Making Adverse Findings against a Party Who Withdraws an Appeal is a Breach of Procedural Fairness
Somewhat obvious, one would have thought! One can imagine the surprise of the applicant in Can-Euro Investments Ltd. v. Ollive Properties Ltd., 2013 NSCA 80, who, having withdrawn an appeal before the Utility and Review Board was nonetheless strongly criticized in a decision handed down weeks later.
 As the transcript of the proceedings before the Board makes clear, as soon as Ollive’s counsel withdrew their appeal, Can-Euro’s counsel asked the Board to issue an order dismissing the appeal by consent. Ollive’s counsel reiterated her position that her instructions were only to withdraw the appeal. The discussion between the parties and the Board then turned to the subject of costs. Nothing more is said about an order, let alone any decision from the Board. Ms. Ring simply states “That concludes our proceedings.” After a short break requested by Can-Euro, the Board’s final statement to the parties before closing the hearing was “Thank you. Proceedings are terminated.”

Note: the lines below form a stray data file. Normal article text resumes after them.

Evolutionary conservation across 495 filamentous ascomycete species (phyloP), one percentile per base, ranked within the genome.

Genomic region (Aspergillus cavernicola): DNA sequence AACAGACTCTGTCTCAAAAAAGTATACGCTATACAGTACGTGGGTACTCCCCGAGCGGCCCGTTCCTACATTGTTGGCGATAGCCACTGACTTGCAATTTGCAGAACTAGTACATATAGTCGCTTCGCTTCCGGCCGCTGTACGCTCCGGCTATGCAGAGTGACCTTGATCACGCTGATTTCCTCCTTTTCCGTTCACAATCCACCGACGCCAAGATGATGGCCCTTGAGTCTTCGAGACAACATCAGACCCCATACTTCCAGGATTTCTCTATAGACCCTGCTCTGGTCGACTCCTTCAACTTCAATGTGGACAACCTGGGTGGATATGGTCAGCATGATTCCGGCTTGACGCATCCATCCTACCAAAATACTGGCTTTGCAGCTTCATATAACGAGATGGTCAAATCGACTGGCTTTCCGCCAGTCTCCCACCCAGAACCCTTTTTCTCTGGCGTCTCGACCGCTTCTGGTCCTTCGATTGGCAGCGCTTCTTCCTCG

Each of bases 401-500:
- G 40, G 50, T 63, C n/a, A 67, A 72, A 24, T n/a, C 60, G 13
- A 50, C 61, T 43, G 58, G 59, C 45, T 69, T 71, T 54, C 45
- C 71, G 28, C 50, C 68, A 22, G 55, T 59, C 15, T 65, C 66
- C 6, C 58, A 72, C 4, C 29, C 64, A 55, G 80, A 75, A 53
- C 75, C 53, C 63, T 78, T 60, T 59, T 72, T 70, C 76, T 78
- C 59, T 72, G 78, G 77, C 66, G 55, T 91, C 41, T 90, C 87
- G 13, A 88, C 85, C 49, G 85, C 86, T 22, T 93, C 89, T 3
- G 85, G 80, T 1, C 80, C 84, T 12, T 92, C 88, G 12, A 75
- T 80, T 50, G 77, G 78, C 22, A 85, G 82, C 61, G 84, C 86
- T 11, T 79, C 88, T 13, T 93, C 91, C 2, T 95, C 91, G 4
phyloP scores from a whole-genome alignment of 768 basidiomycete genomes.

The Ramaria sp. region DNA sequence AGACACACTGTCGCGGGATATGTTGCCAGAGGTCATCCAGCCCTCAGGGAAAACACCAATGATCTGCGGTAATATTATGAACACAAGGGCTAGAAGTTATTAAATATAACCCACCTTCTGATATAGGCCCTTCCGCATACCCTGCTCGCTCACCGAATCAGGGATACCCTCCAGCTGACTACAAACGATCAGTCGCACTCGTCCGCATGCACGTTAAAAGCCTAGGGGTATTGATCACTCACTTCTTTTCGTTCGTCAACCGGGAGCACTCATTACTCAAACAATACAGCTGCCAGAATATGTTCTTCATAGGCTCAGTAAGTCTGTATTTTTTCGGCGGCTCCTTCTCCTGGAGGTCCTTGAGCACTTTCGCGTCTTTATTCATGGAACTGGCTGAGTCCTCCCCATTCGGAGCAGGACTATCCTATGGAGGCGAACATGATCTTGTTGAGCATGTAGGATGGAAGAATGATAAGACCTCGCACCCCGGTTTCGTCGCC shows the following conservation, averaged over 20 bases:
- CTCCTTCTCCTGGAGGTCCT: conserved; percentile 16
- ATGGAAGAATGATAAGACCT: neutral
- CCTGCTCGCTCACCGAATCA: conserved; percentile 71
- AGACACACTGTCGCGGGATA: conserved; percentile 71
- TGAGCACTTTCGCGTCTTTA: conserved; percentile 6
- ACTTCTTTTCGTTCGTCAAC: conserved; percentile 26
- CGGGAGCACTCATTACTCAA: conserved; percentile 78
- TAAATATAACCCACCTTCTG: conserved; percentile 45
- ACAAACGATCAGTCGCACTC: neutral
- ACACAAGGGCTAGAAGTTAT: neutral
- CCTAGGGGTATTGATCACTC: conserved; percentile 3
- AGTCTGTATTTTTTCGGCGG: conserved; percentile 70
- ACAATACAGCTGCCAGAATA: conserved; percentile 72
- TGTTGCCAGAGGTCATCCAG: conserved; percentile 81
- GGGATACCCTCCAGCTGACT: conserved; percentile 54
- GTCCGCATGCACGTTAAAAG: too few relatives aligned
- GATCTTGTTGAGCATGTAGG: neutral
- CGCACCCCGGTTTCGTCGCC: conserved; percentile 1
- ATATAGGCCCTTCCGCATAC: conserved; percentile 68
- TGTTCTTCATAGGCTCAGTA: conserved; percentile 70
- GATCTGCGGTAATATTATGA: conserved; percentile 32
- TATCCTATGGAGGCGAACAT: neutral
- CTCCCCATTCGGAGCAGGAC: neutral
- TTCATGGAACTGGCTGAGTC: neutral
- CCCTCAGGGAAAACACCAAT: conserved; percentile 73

There is nothing at all in the transcript to even remotely suggest that the Board was reluctant to issue an order, or had any concerns about its content, or was in any way contemplating dealing with the merits of the case which was far from over, or was intent on making factual findings relating to the proceedings which had, at that point been “terminated”.
Saunders J.A. had no difficulty finding that to issue a decision which was critical of the applicant was, in the circumstances, a breach of procedural fairness:
 Can-Euro says the Board’s actions in this case violated important, fundamental requirements of procedural fairness on any number of fronts. Respectfully, I agree. To my mind, the most serious failings were the Board’s adjudicating the merits before hearing all the evidence; making adverse findings after the appeal had been abandoned and without notice to the parties or giving those affected any chance to be heard; and expressing conclusions which impugned the integrity and good faith of Can-Euro and its president, the late Dr. Otto Gaspar which found no support in the record and would very likely have been dispelled had all the evidence been heard.
The breach of the audi alteram partem principle seems, unfortunately, quite obvious. Such breakdowns in communications are to be guarded against.
This content has been updated on June 11, 2014 at 09:46.